3. Absence of Universal Suffrage Election=election that has excluded millions of voter unable to access to it, for instance the excluding of Cambodians overseas to register to vote and to vote.
  4. Fixed Mindset Education System=they should take students’ portfolio during their study of 12 years as a parameter to measure their growth and knowledge, not these few days exam.
  5. Government’s Rites/Functions=all public forums have always arranged the people’s servants to sit higher than the people. Each trip of the people’s servants has always interrupted the traffic of the people. All public goods are belonged to the people, not the people’s servants who are making a family living from salary afforded to offer by the people. Those excellent grade A students should receive the honour of national gift, not the gift of any people’s servant as an individual citizen.
  6. Social Gap and War of Spirit=family economy and social gap have remained a main cause of conflicts between the rich and the poor, the city dwellers and the farmers, and these war of spirit has become source of high social crisis for Cambodia.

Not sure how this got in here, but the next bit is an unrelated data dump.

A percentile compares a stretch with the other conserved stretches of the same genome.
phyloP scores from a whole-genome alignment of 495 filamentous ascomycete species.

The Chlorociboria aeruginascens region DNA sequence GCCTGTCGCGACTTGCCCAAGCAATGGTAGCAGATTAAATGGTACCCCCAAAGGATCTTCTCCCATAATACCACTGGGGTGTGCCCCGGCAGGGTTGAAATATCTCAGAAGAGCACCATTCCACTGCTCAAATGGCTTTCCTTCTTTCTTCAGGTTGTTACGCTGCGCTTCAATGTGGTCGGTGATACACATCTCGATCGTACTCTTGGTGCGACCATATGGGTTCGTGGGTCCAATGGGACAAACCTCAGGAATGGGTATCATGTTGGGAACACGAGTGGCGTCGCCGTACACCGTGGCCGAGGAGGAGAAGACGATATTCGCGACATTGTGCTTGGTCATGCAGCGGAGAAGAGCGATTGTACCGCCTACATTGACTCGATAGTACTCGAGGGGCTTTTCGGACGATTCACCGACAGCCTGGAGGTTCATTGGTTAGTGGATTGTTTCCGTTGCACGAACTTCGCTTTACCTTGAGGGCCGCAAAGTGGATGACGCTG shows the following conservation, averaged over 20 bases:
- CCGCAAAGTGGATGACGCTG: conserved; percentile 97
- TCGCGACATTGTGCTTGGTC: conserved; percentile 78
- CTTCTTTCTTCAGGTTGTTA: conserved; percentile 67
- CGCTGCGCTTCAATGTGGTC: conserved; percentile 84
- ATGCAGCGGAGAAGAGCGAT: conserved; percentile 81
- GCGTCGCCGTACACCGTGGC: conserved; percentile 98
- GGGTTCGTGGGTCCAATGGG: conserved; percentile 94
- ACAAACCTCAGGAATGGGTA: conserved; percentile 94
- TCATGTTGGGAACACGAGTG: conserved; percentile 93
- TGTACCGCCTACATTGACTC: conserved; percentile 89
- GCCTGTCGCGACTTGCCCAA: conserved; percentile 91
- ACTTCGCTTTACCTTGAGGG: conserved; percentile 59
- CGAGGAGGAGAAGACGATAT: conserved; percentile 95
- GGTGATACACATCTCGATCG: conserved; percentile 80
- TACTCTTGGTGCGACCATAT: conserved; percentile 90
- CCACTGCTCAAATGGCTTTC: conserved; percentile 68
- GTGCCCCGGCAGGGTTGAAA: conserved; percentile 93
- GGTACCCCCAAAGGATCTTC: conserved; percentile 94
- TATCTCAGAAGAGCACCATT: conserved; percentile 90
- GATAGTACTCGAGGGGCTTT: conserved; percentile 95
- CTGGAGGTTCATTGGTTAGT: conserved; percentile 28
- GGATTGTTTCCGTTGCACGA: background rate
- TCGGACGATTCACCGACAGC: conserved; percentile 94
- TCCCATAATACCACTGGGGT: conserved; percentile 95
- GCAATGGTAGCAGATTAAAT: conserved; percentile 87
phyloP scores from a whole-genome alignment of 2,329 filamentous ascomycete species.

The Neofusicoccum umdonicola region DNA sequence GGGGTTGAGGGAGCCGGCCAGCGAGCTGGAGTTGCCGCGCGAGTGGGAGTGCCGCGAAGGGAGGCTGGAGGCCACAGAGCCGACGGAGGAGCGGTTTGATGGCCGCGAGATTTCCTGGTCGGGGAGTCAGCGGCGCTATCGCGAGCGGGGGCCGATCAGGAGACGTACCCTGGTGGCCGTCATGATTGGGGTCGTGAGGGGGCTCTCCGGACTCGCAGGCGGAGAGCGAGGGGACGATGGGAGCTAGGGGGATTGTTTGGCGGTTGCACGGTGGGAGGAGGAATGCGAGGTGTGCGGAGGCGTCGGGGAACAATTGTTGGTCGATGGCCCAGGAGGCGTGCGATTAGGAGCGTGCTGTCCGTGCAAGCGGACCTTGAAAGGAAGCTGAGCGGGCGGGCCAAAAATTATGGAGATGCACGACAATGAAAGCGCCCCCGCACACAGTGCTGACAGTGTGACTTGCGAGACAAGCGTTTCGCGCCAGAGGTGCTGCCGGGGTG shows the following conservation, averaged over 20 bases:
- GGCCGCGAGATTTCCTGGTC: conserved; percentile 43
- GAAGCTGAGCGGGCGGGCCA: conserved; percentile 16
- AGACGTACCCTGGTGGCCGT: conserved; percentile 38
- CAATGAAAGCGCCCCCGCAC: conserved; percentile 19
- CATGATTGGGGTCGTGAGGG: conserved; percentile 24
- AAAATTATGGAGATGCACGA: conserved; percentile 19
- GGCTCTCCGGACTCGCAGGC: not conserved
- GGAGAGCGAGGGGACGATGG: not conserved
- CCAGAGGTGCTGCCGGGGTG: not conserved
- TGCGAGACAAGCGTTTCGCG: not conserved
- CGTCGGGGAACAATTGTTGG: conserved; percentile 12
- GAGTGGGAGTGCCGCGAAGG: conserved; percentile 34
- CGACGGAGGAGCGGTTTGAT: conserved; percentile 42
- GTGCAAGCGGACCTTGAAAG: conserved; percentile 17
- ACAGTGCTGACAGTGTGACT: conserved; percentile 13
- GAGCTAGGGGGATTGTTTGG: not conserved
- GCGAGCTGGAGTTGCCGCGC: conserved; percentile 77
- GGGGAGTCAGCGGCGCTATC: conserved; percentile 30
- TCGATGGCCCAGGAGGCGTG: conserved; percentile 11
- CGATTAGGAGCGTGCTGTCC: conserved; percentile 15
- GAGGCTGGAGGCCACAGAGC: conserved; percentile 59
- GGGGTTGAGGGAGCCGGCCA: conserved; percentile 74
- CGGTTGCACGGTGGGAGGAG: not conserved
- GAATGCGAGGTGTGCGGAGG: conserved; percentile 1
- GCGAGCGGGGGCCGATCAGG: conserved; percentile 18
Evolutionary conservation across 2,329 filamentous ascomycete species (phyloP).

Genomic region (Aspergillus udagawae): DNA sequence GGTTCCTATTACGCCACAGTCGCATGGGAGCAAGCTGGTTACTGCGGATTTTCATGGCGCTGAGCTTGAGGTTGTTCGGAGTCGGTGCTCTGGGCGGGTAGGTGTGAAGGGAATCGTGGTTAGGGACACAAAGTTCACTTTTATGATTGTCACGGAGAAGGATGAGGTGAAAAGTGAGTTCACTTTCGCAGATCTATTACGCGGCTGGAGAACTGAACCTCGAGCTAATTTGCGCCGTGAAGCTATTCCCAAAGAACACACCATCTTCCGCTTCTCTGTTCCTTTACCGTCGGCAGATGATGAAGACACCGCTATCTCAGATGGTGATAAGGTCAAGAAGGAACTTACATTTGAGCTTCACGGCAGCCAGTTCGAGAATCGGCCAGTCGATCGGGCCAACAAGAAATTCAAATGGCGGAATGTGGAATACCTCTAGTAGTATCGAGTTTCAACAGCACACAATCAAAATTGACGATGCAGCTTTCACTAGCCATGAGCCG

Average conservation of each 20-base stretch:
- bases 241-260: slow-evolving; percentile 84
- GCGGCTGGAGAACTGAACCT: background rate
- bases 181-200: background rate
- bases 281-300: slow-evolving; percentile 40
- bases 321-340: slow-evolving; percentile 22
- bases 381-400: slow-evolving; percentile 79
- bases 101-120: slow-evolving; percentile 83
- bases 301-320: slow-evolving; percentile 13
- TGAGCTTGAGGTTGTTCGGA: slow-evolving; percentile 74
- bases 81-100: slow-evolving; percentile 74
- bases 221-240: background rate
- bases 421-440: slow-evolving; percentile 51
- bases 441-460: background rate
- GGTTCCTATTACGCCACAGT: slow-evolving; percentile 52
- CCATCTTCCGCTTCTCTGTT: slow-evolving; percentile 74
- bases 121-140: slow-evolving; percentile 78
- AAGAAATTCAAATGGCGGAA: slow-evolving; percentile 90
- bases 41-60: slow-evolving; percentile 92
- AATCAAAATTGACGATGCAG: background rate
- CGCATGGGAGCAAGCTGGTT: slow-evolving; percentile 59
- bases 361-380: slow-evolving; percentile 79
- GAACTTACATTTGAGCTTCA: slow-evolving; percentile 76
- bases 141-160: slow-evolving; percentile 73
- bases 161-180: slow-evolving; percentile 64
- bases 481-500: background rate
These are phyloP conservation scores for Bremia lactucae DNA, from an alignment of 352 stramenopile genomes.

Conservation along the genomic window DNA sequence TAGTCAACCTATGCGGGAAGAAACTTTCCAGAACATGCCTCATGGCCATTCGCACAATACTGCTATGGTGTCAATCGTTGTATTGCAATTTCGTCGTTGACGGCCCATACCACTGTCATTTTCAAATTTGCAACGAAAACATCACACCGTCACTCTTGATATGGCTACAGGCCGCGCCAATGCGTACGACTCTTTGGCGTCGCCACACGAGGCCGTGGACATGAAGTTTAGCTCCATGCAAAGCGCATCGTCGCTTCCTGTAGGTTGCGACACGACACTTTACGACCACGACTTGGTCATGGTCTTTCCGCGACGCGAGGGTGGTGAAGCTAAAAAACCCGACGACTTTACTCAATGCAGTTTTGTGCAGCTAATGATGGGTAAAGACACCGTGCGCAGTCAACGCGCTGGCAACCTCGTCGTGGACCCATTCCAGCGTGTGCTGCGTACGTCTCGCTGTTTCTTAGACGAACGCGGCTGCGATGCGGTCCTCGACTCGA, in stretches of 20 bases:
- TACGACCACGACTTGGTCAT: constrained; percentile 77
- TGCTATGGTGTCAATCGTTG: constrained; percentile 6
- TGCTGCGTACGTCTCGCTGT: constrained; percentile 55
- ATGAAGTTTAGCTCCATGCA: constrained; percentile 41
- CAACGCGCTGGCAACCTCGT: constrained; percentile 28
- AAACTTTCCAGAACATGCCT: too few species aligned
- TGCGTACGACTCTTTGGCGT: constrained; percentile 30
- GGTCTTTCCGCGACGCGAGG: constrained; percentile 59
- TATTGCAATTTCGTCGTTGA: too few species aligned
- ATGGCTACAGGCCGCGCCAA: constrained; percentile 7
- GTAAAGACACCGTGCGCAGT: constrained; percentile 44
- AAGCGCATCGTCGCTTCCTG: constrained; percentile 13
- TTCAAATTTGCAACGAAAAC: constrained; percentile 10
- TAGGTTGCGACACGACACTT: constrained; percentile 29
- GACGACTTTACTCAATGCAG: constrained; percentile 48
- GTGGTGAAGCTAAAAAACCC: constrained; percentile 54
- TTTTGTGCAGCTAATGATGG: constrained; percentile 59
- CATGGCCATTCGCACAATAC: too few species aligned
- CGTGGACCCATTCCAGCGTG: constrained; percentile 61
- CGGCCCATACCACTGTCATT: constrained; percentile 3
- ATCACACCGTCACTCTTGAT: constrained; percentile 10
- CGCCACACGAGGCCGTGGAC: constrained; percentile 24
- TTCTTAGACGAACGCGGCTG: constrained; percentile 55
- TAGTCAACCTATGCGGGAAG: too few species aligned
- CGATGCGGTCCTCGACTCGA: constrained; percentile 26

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Posted by: | Posted on: March 30, 2016

Why rights to vote matter for Cambodians Overseas?

CEROC Logo 1

Commission for Election Rights of Overseas Cambodians (The CEROC),

This part (56), Mr. Sophan Seng continued to elaborate on The CEROC, or Commission for Election Rights of Overseas Cambodians, an advocate body for the full fledgling participation in political affairs by the Cambodians overseas.

  1. Cambodians overseas have no matter with Cambodia politics in general, but Cambodia as a nation has matters with them as those Cambodians overseas has sent millions of dollar a year to help develop economy of this nation. This doesn’t include the feeling of attachment and pride they have always conveyed for Cambodia. And those Cambodians overseas have brought Cambodia to the international arena more than the current effort of Cambodian government to contribute through their embassies.

  2. Cambodian government leadership must be responsive to comply by the Cambodia Constitution and the charter of rights of the United Nations. Article 34 of Cambodia Constitution and Article 21 of the Universal Declaration of Human Rights of the United Nations have solemnly confirmed the unalienable rights of Cambodians overseas to vote in Cambodia elections.